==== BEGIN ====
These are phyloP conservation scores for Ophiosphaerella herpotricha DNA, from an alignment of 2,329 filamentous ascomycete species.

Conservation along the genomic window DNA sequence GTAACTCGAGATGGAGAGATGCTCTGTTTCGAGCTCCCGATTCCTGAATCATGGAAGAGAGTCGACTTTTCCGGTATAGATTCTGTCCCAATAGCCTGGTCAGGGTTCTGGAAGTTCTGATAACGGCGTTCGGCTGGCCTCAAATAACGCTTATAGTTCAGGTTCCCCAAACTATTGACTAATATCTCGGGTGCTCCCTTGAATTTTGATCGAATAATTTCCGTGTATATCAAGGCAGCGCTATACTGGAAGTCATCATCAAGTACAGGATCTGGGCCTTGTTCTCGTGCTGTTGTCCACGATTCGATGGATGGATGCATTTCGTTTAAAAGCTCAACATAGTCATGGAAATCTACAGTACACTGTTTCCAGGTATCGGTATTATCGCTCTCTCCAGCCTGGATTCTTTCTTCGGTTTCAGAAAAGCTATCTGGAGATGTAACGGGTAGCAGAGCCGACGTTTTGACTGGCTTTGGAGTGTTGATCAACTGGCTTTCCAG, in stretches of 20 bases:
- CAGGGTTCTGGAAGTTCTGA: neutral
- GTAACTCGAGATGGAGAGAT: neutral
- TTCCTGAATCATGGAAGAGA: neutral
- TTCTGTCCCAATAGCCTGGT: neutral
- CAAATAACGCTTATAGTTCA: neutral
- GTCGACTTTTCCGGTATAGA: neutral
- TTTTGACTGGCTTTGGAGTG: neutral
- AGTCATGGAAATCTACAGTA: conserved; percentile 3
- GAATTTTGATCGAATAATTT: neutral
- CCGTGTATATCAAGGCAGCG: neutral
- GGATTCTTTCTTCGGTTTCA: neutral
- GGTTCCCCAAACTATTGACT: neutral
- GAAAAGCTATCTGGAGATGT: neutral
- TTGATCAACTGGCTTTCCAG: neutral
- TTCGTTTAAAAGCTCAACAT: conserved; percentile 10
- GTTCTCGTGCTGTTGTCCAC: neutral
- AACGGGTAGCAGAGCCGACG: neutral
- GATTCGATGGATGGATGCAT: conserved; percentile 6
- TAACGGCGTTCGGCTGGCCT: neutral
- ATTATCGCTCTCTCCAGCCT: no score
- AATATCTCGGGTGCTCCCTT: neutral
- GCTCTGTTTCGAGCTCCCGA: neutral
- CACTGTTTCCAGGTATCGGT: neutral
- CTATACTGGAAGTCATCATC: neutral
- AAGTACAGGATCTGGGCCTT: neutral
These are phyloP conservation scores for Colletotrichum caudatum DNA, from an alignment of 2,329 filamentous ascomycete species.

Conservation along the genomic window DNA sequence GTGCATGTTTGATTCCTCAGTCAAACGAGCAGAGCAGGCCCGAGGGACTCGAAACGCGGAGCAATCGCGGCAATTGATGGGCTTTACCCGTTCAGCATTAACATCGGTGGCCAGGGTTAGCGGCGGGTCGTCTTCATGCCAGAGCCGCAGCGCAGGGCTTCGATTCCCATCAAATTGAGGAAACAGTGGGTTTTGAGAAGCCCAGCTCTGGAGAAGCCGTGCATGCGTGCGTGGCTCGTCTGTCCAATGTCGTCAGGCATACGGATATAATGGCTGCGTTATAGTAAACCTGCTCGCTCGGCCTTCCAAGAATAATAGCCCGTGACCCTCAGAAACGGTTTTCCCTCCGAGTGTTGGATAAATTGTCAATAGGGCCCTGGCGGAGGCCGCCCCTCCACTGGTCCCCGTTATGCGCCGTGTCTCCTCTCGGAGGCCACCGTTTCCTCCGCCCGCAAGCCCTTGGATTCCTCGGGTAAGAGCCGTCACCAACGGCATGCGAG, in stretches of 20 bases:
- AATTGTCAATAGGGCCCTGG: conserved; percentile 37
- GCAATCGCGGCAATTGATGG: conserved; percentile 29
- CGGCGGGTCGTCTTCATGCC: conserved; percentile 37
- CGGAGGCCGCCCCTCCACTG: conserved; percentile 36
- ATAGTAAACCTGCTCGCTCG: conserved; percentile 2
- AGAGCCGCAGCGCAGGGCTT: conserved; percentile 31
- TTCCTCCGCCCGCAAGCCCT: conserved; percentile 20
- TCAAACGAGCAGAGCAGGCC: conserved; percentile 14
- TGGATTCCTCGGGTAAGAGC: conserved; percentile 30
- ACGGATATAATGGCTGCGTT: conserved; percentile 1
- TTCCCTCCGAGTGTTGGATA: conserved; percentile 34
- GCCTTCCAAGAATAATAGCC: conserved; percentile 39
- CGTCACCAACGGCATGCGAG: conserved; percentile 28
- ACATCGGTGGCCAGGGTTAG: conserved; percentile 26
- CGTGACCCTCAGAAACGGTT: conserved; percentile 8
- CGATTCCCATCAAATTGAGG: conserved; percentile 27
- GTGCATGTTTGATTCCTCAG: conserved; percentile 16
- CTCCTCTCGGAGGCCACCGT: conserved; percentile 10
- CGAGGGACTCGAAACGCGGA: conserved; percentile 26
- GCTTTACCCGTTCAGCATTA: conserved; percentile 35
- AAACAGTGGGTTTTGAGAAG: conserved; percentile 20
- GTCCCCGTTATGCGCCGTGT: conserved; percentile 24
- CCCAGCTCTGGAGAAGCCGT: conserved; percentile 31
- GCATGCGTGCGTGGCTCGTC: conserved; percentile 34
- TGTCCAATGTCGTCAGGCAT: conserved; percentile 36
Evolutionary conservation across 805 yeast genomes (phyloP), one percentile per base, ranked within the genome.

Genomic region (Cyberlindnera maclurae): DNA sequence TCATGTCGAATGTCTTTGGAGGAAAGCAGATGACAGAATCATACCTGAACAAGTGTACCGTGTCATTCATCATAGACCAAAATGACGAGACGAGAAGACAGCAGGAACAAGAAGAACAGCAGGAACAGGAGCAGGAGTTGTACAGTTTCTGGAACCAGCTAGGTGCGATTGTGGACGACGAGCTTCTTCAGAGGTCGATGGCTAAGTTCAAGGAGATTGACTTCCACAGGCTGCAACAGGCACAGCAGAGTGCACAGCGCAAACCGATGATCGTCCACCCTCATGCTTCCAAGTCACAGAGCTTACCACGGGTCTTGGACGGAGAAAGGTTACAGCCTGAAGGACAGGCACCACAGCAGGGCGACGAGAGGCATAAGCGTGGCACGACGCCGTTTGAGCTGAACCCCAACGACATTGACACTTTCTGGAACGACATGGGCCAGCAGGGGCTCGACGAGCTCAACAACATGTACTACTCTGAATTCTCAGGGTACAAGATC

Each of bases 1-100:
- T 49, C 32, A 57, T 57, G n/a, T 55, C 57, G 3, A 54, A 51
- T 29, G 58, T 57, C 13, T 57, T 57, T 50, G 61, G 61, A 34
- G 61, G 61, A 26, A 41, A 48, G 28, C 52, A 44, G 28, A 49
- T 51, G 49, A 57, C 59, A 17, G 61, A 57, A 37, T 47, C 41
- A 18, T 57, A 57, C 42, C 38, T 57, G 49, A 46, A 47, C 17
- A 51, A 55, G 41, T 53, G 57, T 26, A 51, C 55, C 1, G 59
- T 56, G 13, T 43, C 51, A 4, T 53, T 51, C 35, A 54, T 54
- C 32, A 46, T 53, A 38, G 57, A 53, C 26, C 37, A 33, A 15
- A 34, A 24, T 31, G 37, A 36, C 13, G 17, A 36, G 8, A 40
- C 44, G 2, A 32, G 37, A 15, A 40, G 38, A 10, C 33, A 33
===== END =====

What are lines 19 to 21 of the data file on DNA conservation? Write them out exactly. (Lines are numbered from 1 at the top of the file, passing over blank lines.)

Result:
- AACGGGTAGCAGAGCCGACG: neutral
- GATTCGATGGATGGATGCAT: conserved; percentile 6
- TAACGGCGTTCGGCTGGCCT: neutral